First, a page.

August 16, 2006

No Bioterror Lab for Plum Island

Although it is no longer being considered as a possible site for a bioterror lab, the 55-year-old Plum Island Animal Research Center will still receive $35 million in federal funding for facility upgrades and expansion.

Last week, federal officials announced that the facility was not included on a list of 18 locations cited for potential use as a National Bio and Agro-Defense facility, and there are no other locations in New York State on that list.

The Plum Island center is currently a Biosafety Level 3 lab, researching the effects of foreign contagious animal diseases, such as foot-and-mouth and African swine fever.

Had it been selected, Plum Island would have become home to a Biosafety Level 4 facility, which involves the study of more serious diseases, such as Anthrax or the Ebola Virus, which can pass from human to human.

New York officials welcomed the news happily, hoping that the money will allow the center to remain open after 2013, at which point a national lab is scheduled for opening.

"This community does not want a Biosafety Level 4 facility and I am pleased to say we won't be getting one," said Congressman Tim Bishop. "I am also pleased that important upgrades will be made to the security and infrastructure of Plum Island. These improvements strengthen the case that Senator Clinton and I have been making, that Plum Island continues to serve a vital role in our nation's biodefense."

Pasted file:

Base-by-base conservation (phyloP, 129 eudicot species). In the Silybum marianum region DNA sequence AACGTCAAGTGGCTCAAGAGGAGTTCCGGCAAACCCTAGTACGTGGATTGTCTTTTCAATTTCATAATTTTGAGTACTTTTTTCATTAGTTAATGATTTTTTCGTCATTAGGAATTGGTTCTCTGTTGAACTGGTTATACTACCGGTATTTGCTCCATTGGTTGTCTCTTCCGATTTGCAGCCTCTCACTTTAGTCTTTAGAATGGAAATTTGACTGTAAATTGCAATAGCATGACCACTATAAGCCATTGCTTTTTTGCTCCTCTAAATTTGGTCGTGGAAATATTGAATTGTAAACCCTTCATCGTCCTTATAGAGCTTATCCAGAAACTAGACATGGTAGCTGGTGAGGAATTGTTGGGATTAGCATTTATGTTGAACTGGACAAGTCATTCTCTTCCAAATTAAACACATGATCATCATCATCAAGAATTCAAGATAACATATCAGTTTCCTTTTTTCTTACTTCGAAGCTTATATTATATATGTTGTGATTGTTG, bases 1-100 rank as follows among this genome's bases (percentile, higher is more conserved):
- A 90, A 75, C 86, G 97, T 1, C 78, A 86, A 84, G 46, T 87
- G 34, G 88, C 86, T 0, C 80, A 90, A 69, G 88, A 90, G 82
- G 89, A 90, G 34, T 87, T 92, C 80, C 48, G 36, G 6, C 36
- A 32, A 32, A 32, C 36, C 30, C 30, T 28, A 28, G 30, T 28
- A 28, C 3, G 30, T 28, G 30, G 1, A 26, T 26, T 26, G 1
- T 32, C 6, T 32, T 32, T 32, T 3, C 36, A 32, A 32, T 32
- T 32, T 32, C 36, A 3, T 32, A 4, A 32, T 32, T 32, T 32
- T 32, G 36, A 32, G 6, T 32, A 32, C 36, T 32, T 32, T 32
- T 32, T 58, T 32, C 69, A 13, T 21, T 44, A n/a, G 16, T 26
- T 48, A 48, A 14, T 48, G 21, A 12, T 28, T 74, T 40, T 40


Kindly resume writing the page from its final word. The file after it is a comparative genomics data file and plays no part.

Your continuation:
New York Senator Hillary Rodham Clinton said, "As the people of the surrounding communities have said, Plum Island is the wrong location for the study of highly contagious human diseases, and I am pleased that a Biosafety Level 4 facility won't be built there."

Federal officials have insisted that the homeland security funding should not be interpreted as a long-term commitment.

In the post-September 11th era, the center has been a highlight of controversy. In August 2002, Plum Island management suffered a loss of over half a million dollars in government funds in a strike with the island's union workers. In December of that same year the backup generators failed and the center lost power for 3 hours.

In 2003, the facility shifted ownership. Originally under the jurisdiction of the Department of Agriculture, the facility switched hands to the Department of Homeland security. Later in the year, the center suffered an alarming security breach after a laptop computer of unknown importance disappeared from the biocontaminant building.

In 2004, an unidentified whistleblower was fired for bringing the security risks to public attention. He was vindicated, however, by a report issued soon thereafter by the General Accounting Office. The report revealed that in the year prior, eight foreign scientists without proper background checks had been allowed free reign of the biocontaminant area. It was officially pronounced a threat to national security by the government.

The $35 million will be used to create a new 8,000 square foot animal wing, a conversion of the existing 2,500 square feet into BSL-3 space, and a new firehouse/motor pool building. The water system, electrical system, coldwater chillers and the wastewater decontamination system will also be updated.

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